Martensite, named after the German metallurgist Adolf Martens (1850–1914), is any crystal structure that is formed by displacive transformation, as opposed to much slower diffusive transformations. It includes a class of hard minerals occurring as lath- or plate-shaped crystal grains. When viewed in cross-section, the lenticular (lens-shaped) crystal grains appear acicular (needle-shaped), which is how they are sometimes incorrectly described. “Martensite” most commonly refers to a very hard constituent of steel (the alloy of iron and carbon) important in some tool steels. The martensite is formed by rapid cooling (quenching) of austenite which traps carbon atoms that do not have time to diffuse out of the crystal structure.
Martensite is not shown in the equilibrium phase diagram of the iron-carbon system because it is a metastable phase, the kinetic product of rapid cooling of steel containing sufficient carbon. Since chemical processes (the attainment of equilibrium) accelerate at higher temperature, martensite is easily destroyed by the application of heat. This process is called tempering. In some alloys, the effect is reduced by adding elements such as tungsten that interfere with cementite nucleation, but, more often than not, the phenomenon is exploited instead. Since quenching can be difficult to control, many steels are quenched to produce an overabundance of martensite, then tempered to gradually reduce its concentration until the right structure for the intended application is achieved. Too much martensite leaves steel brittle, too little leaves it soft.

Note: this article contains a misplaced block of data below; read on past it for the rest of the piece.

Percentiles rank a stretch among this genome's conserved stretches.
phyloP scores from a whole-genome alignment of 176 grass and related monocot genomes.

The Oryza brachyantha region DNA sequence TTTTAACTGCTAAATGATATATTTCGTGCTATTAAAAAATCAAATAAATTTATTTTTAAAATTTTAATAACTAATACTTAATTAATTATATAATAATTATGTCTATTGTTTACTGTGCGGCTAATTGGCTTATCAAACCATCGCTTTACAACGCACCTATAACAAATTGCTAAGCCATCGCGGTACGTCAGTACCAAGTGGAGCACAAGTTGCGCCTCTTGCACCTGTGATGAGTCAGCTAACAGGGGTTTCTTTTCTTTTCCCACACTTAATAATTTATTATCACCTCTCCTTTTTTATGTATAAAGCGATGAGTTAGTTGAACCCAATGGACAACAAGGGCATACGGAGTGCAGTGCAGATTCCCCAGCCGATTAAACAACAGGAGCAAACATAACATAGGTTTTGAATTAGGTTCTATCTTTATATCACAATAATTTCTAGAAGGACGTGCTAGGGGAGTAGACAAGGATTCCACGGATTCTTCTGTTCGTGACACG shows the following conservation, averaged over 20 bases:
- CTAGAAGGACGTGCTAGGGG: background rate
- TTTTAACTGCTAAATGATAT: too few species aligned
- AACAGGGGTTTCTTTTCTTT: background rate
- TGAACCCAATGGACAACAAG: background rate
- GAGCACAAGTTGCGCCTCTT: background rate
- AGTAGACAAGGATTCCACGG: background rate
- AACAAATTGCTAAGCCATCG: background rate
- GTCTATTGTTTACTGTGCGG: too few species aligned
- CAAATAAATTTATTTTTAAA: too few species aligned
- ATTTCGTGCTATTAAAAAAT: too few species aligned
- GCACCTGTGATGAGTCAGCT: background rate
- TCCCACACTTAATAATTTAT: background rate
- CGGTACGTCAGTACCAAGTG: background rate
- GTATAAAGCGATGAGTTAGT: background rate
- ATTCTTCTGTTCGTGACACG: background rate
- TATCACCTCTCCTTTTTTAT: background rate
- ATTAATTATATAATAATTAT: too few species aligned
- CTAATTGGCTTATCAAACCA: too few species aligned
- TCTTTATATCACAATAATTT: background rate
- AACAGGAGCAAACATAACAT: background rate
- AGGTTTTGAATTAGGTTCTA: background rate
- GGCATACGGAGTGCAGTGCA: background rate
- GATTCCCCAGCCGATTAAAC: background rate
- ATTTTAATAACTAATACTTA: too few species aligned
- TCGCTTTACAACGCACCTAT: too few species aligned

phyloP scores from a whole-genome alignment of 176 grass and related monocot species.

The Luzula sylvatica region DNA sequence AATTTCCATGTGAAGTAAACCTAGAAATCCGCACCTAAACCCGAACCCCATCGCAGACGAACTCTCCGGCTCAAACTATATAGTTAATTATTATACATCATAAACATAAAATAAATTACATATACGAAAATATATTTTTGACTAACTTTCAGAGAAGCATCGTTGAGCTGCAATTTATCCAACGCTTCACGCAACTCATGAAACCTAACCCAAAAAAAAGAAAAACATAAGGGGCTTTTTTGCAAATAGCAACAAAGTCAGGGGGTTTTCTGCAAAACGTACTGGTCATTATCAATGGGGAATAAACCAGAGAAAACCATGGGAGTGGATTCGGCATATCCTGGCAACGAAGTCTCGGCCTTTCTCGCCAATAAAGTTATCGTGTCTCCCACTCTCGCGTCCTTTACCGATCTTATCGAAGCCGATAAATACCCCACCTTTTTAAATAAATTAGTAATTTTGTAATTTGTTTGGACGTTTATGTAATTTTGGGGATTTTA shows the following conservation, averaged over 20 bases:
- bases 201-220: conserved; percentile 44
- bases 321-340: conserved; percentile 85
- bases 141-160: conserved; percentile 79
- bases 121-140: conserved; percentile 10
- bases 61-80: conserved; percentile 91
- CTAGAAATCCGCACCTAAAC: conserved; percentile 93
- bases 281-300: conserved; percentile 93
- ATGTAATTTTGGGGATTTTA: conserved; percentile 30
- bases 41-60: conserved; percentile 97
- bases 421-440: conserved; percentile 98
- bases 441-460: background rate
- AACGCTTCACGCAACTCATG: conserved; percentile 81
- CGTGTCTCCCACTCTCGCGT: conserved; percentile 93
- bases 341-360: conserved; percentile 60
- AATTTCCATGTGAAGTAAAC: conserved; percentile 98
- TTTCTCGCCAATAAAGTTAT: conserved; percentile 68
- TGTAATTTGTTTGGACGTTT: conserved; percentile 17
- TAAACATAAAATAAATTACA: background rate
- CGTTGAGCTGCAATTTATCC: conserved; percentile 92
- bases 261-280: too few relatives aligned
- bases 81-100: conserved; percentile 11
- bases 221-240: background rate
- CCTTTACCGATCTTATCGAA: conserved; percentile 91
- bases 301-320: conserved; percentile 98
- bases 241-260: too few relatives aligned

Pearlite is a two-phased, lamellar (or layered) structure composed of alternating layers of alpha-ferritecementite (12%) that occurs in some steels and cast irons. It forms by a eutectoid reaction as austenite is slowly cooled below 727°C. The eutectoid composition of Austenite is approximately 0.8% carbon ; steel with less carbon content will contain a corresponding proportion of relatively pure ferrite crystallites that do not participate in the eutectoid reaction and cannot transform into pearlite. (88 wt%) and
The appearance of pearlite under the microscope resembles mother of pearl (also a lamellar structure), from which it takes its name.
A similar structure with lamelle much smaller than the wavelength of visible light lacks this pearlescent appearance. Called bainite, it is prepared by more rapid cooling. Unlike pearlite, whose formation involves the diffusion of all atoms, bainite grows by a displacive transformation mechanism.
Austenite (or gamma phase iron) is a metallic non-magnetic solid solution of iron and an alloying element. In plain-carbon steel, austenite exists above the critical eutectoid temperature of 1000 K (about 727 °C); other alloys of steel have different eutectoid temperatures. It is named after Sir William Chandler Roberts-Austen (1843-1902).
Bainite is a mostly metallic substance that exists in steelheat treatments. First described by Davenport E. S. and Edgar Bain, it forms when austenite (a solution of carbon in iron) is rapidly cooled past a critical temperature of 723°C (about 1333°F). after certain
A fine non-lamellar structure, bainite commonly consists of ferrite and cementite. It is similar in constitution to pearlite, but with the ferrite forming by a displacive mechanism similar to martensite formation, usually followed by precipitation of carbides from the supersaturated ferrite or austenite.
When formed during continuous cooling, the cooling rate to form bainite is higher than that required to form pearlite, but lower than that to form martensite, in steel of the same composition.